The inflation mystery

October 23, 2019
Robert Samuelson

By Robert Samuelson


The virtual elimination of inflation is one of the great uncovered stories of our time. If you go back to the 1970s and the early 1980s — a period when, admittedly, many of today’s Americans weren’t alive — surging inflation seemed unsolvable. From 1975 to 1980, the consumer price index (CPI) rose an average 9% a year. There was much pessimism that inflation could ever be controlled. The idea that it would essentially vanish from public debate was unthinkable. Yet, that’s what has happened.

From 2010 to 2018, the CPI has increased only about 2% annually. In turn, the collapse of inflation has transformed political debate. We have gone from worrying about “stagflation” — the coexistence of high inflation and high unemployment — to arguing about economic growth and inequality. On the whole, this is a better place to be.

Recall the “misery index.” It combines the unemployment rate and inflation. In 1980, the index was 19.6% (7.1% unemployment rate and 12.5% inflation). In 2018, it was 5.8% (3.9% unemployment and 1.9% inflation). There won’t be much anti-inflation rhetoric in the 2020 campaign. Indeed, low inflation is one reason the current economic expansion is the longest in U.S. history. Despite the running feud between President Trump and the Federal Reserve, there has been no sharp increase in interest rates to dampen the recovery.

But there is one gaping hole in this otherwise happy story: We don’t know what’s caused inflation to drop so low and to stay there. It’s a “puzzle,” as economist Janet Yellen, former chair of the Fed, recently put it at a Brookings Institution conference on inflation. The explanation matters. If we don’t fully understand low inflation, we may misinterpret its consequences.

The inflation mystery poses a simple question: Why haven’t wage gains increased faster as the economy has approached “full employment,” which is crudely put between 4% and 5%? Expressed technically, the question becomes: Why isn’t the Phillips Curve working? That’s economist A.W. Phillips, who argued in the 1950s that, as unemployment fell, wage gains would rise. Firms would have to pay more to attract workers. Some wage gains would feed into higher prices, aka inflation.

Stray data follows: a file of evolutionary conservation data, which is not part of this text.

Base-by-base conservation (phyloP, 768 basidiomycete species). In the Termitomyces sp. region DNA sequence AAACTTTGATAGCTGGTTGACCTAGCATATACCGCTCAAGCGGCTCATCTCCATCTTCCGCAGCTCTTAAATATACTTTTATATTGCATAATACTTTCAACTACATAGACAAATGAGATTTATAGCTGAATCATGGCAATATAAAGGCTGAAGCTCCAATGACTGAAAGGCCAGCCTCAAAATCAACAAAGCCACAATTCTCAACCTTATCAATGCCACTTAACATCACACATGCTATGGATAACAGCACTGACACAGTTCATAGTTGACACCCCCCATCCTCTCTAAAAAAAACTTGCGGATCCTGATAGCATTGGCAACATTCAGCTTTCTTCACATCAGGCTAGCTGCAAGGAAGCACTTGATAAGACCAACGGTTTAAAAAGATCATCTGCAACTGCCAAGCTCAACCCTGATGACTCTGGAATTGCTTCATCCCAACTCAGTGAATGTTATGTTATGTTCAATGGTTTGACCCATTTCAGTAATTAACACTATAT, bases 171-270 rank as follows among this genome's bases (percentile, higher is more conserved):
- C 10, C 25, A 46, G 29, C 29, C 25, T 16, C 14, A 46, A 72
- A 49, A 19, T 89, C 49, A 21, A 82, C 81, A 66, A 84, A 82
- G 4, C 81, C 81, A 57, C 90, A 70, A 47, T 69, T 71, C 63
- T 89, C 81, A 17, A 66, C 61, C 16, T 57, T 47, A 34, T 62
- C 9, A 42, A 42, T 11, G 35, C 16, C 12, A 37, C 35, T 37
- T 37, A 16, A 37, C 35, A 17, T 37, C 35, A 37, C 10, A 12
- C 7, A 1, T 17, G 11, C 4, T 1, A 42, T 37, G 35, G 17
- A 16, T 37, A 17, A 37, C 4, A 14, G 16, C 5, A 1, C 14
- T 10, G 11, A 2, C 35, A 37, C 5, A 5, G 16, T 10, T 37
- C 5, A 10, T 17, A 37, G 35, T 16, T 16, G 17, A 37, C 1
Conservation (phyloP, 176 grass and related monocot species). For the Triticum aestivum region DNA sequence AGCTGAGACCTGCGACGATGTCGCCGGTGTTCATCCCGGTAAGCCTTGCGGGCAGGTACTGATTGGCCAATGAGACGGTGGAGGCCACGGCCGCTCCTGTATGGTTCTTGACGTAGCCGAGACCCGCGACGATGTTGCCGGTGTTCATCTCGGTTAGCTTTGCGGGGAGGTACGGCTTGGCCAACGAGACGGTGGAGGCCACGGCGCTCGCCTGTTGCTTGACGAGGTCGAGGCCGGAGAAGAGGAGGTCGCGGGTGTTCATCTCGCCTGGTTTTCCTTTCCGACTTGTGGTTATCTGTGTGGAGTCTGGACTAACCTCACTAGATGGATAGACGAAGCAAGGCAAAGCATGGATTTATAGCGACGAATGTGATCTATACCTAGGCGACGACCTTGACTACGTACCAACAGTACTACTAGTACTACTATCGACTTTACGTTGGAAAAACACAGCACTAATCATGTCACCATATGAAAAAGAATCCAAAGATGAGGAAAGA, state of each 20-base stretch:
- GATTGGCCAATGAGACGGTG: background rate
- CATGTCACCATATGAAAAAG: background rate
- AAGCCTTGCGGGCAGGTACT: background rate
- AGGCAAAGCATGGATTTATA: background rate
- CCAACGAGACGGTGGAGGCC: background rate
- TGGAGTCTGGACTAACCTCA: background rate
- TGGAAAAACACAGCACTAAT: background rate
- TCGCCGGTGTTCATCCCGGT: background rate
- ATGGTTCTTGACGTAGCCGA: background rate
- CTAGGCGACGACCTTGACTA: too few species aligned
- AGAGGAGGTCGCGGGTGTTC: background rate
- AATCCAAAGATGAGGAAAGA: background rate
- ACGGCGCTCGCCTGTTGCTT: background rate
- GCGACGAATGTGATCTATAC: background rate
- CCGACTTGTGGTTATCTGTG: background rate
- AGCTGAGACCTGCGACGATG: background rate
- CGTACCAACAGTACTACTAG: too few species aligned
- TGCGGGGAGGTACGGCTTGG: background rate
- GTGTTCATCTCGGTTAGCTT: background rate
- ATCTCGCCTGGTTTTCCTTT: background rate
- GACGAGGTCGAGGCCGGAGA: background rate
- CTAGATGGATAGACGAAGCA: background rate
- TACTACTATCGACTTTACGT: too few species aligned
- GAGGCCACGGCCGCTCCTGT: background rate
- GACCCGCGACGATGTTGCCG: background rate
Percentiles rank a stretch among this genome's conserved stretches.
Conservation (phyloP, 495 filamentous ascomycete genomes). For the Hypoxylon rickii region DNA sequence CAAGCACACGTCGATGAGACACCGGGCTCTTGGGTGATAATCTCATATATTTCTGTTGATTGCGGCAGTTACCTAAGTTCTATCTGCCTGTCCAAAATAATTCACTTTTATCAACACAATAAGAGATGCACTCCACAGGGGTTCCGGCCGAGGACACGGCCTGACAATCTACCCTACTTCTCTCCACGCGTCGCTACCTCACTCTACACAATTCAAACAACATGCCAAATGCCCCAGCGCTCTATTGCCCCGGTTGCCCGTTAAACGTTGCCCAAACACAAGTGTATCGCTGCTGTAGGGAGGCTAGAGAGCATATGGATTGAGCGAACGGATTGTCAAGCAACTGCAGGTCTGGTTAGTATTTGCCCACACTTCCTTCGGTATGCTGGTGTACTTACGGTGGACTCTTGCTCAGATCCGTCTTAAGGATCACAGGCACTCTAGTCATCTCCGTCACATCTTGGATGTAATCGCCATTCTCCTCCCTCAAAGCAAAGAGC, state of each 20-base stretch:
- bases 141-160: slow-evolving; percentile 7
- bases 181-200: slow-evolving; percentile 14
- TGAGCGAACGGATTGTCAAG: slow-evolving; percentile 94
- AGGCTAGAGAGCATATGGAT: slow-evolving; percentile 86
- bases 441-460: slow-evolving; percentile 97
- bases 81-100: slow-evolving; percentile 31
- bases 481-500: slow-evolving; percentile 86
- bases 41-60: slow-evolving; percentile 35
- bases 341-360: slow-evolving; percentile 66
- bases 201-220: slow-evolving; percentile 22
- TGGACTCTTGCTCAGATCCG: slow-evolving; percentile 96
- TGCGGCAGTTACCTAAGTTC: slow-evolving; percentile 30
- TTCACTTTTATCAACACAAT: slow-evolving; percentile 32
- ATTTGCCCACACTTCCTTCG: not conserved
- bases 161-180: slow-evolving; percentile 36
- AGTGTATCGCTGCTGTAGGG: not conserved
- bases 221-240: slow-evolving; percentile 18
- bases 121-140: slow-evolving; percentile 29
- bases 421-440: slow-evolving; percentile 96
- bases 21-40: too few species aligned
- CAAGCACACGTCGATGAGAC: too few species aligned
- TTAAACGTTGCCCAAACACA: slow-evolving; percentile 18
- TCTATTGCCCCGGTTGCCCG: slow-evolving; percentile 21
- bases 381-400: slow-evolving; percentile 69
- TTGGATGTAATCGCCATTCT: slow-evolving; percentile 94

For many years, the logic worked as expected. Consider the 1961-69 expansion. “Unemployment declined from 6.7% in 1961 to 3.6% in 1969,” Yellen reported to the conference. Over the same period, inflation rose from “just under 1% to roughly 5%.” In the 1970s, the experience was similar.

Yellen offered some possible explanations for the collapse of the Phillips Curve.

(1) We are misreading the labor force. Phillips originally compared unemployment rates and wage gains. But the unemployment rate may be sending the wrong signals about labor force “slack” — the number of people willing to take a job — and, thereby, underestimating the ability of firms to hold down wage gains. Slack may include people who leave the work force when the economy is in recession and return when the recovery takes hold.

(2) Monetary policy — the Fed’s influence on interest rates and credit conditions — may have made people more sensitive to rising prices. In the 1980s, the Fed raised interest rates sharply to curb double-digit inflation. Monthly unemployment exceeded 10%. Unemployment soared again in the 2007-09 Great Recession. To protect themselves against a repetition, companies and consumers may limit wage and price increases. Low inflation may be self-fulfilling. If people think inflation will be low, they act to make it low. Yellen noted that “inflation expectations … have been remarkably stable, in the vicinity of 2%.”

(3) Globalization and new digital technologies create downward pressure on prices. The internet makes price comparisons easier than in the past. The ability of companies to shift production to low-cost foreign suppliers creates more slack, enabling firms either to hold down wages and prices at home or threaten to do so.

The conference offered many views. One paper argued that people form their views about inflation based on grocery shopping. Because it’s the most common form of shopping, it casts a large psychological shadow. Another paper minimized globalization’s effect on wages, asserting that domestic economic conditions still exert the most powerful pressures.

The central question is whether a low-inflation and low-unemployment economy is a new norm — something the Fed can protect — or just a fad. If it is a new norm, the consequences could be huge. A low-unemployment economy would almost certainly give the poorest and least skilled workers “a chance to turn around their lives,” as Yellen said. Therein also lies a danger: The possibility is so appealing that it could cause the Fed to gamble on low inflation.


(c) 2017, The Washington Post Writers Group